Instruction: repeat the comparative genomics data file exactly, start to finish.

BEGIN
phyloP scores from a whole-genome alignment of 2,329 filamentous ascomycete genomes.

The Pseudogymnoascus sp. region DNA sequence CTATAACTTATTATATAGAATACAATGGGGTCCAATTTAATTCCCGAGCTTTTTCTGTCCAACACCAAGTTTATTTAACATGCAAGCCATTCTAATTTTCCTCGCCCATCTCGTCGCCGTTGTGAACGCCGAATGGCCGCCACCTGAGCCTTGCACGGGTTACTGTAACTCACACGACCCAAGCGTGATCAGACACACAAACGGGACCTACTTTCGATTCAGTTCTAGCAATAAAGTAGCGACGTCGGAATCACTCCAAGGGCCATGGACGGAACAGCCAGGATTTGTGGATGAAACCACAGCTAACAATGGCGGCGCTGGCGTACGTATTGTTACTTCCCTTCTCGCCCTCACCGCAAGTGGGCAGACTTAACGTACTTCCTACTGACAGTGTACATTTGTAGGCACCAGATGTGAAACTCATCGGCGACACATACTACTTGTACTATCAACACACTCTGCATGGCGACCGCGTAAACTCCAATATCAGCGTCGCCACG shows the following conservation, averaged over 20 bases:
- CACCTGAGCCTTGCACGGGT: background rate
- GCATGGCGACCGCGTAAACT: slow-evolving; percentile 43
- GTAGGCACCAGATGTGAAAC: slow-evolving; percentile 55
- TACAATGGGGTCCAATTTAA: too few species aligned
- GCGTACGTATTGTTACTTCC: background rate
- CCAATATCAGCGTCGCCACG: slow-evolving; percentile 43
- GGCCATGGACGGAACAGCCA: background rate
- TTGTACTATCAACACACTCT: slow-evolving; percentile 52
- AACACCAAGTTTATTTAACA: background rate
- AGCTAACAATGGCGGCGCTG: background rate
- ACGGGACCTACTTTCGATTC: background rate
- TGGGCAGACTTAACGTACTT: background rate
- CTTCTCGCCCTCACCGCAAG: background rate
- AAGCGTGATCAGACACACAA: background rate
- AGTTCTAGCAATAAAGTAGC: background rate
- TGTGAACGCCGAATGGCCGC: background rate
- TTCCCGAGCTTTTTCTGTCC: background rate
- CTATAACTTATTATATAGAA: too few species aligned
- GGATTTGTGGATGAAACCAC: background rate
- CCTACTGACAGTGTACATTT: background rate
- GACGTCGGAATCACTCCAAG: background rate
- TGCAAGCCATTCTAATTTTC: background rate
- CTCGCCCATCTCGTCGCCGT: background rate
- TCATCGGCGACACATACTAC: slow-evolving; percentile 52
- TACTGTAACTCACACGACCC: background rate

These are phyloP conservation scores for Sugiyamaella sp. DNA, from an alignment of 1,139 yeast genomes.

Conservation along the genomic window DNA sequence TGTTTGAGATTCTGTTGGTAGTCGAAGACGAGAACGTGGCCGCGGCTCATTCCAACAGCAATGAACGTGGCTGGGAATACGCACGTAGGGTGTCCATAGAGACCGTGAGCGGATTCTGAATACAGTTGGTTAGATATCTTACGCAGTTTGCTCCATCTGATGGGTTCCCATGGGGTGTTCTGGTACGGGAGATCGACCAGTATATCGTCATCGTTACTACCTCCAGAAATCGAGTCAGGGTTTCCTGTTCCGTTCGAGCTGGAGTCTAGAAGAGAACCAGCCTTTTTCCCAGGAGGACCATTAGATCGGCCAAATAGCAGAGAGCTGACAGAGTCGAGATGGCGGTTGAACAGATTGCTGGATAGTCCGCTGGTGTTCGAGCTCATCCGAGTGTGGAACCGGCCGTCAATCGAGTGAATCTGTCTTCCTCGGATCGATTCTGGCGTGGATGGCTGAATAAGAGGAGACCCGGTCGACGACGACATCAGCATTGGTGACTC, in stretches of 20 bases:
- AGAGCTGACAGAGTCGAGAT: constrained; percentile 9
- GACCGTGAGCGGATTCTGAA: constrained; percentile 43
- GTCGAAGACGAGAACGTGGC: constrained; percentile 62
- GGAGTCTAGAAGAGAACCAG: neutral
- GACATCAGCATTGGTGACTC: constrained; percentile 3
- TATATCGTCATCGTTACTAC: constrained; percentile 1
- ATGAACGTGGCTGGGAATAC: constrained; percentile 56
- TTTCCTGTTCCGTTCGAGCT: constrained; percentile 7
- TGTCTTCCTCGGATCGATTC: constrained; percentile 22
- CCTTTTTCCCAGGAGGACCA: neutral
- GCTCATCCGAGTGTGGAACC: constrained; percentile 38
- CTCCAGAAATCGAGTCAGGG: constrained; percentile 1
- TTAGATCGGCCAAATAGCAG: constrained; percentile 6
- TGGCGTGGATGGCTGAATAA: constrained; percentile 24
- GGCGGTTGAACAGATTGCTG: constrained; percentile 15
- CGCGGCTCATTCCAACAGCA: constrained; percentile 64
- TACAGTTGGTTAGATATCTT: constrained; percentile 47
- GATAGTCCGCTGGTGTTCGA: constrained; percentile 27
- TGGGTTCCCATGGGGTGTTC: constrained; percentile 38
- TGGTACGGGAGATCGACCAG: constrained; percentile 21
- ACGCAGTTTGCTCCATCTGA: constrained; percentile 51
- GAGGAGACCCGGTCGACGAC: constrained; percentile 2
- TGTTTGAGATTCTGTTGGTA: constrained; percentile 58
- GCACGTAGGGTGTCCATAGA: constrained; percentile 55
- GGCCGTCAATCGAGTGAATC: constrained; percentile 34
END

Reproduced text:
phyloP scores from a whole-genome alignment of 2,329 filamentous ascomycete genomes.

The Pseudogymnoascus sp. region DNA sequence CTATAACTTATTATATAGAATACAATGGGGTCCAATTTAATTCCCGAGCTTTTTCTGTCCAACACCAAGTTTATTTAACATGCAAGCCATTCTAATTTTCCTCGCCCATCTCGTCGCCGTTGTGAACGCCGAATGGCCGCCACCTGAGCCTTGCACGGGTTACTGTAACTCACACGACCCAAGCGTGATCAGACACACAAACGGGACCTACTTTCGATTCAGTTCTAGCAATAAAGTAGCGACGTCGGAATCACTCCAAGGGCCATGGACGGAACAGCCAGGATTTGTGGATGAAACCACAGCTAACAATGGCGGCGCTGGCGTACGTATTGTTACTTCCCTTCTCGCCCTCACCGCAAGTGGGCAGACTTAACGTACTTCCTACTGACAGTGTACATTTGTAGGCACCAGATGTGAAACTCATCGGCGACACATACTACTTGTACTATCAACACACTCTGCATGGCGACCGCGTAAACTCCAATATCAGCGTCGCCACG shows the following conservation, averaged over 20 bases:
- CACCTGAGCCTTGCACGGGT: background rate
- GCATGGCGACCGCGTAAACT: slow-evolving; percentile 43
- GTAGGCACCAGATGTGAAAC: slow-evolving; percentile 55
- TACAATGGGGTCCAATTTAA: too few species aligned
- GCGTACGTATTGTTACTTCC: background rate
- CCAATATCAGCGTCGCCACG: slow-evolving; percentile 43
- GGCCATGGACGGAACAGCCA: background rate
- TTGTACTATCAACACACTCT: slow-evolving; percentile 52
- AACACCAAGTTTATTTAACA: background rate
- AGCTAACAATGGCGGCGCTG: background rate
- ACGGGACCTACTTTCGATTC: background rate
- TGGGCAGACTTAACGTACTT: background rate
- CTTCTCGCCCTCACCGCAAG: background rate
- AAGCGTGATCAGACACACAA: background rate
- AGTTCTAGCAATAAAGTAGC: background rate
- TGTGAACGCCGAATGGCCGC: background rate
- TTCCCGAGCTTTTTCTGTCC: background rate
- CTATAACTTATTATATAGAA: too few species aligned
- GGATTTGTGGATGAAACCAC: background rate
- CCTACTGACAGTGTACATTT: background rate
- GACGTCGGAATCACTCCAAG: background rate
- TGCAAGCCATTCTAATTTTC: background rate
- CTCGCCCATCTCGTCGCCGT: background rate
- TCATCGGCGACACATACTAC: slow-evolving; percentile 52
- TACTGTAACTCACACGACCC: background rate

These are phyloP conservation scores for Sugiyamaella sp. DNA, from an alignment of 1,139 yeast genomes.

Conservation along the genomic window DNA sequence TGTTTGAGATTCTGTTGGTAGTCGAAGACGAGAACGTGGCCGCGGCTCATTCCAACAGCAATGAACGTGGCTGGGAATACGCACGTAGGGTGTCCATAGAGACCGTGAGCGGATTCTGAATACAGTTGGTTAGATATCTTACGCAGTTTGCTCCATCTGATGGGTTCCCATGGGGTGTTCTGGTACGGGAGATCGACCAGTATATCGTCATCGTTACTACCTCCAGAAATCGAGTCAGGGTTTCCTGTTCCGTTCGAGCTGGAGTCTAGAAGAGAACCAGCCTTTTTCCCAGGAGGACCATTAGATCGGCCAAATAGCAGAGAGCTGACAGAGTCGAGATGGCGGTTGAACAGATTGCTGGATAGTCCGCTGGTGTTCGAGCTCATCCGAGTGTGGAACCGGCCGTCAATCGAGTGAATCTGTCTTCCTCGGATCGATTCTGGCGTGGATGGCTGAATAAGAGGAGACCCGGTCGACGACGACATCAGCATTGGTGACTC, in stretches of 20 bases:
- AGAGCTGACAGAGTCGAGAT: constrained; percentile 9
- GACCGTGAGCGGATTCTGAA: constrained; percentile 43
- GTCGAAGACGAGAACGTGGC: constrained; percentile 62
- GGAGTCTAGAAGAGAACCAG: neutral
- GACATCAGCATTGGTGACTC: constrained; percentile 3
- TATATCGTCATCGTTACTAC: constrained; percentile 1
- ATGAACGTGGCTGGGAATAC: constrained; percentile 56
- TTTCCTGTTCCGTTCGAGCT: constrained; percentile 7
- TGTCTTCCTCGGATCGATTC: constrained; percentile 22
- CCTTTTTCCCAGGAGGACCA: neutral
- GCTCATCCGAGTGTGGAACC: constrained; percentile 38
- CTCCAGAAATCGAGTCAGGG: constrained; percentile 1
- TTAGATCGGCCAAATAGCAG: constrained; percentile 6
- TGGCGTGGATGGCTGAATAA: constrained; percentile 24
- GGCGGTTGAACAGATTGCTG: constrained; percentile 15
- CGCGGCTCATTCCAACAGCA: constrained; percentile 64
- TACAGTTGGTTAGATATCTT: constrained; percentile 47
- GATAGTCCGCTGGTGTTCGA: constrained; percentile 27
- TGGGTTCCCATGGGGTGTTC: constrained; percentile 38
- TGGTACGGGAGATCGACCAG: constrained; percentile 21
- ACGCAGTTTGCTCCATCTGA: constrained; percentile 51
- GAGGAGACCCGGTCGACGAC: constrained; percentile 2
- TGTTTGAGATTCTGTTGGTA: constrained; percentile 58
- GCACGTAGGGTGTCCATAGA: constrained; percentile 55
- GGCCGTCAATCGAGTGAATC: constrained; percentile 34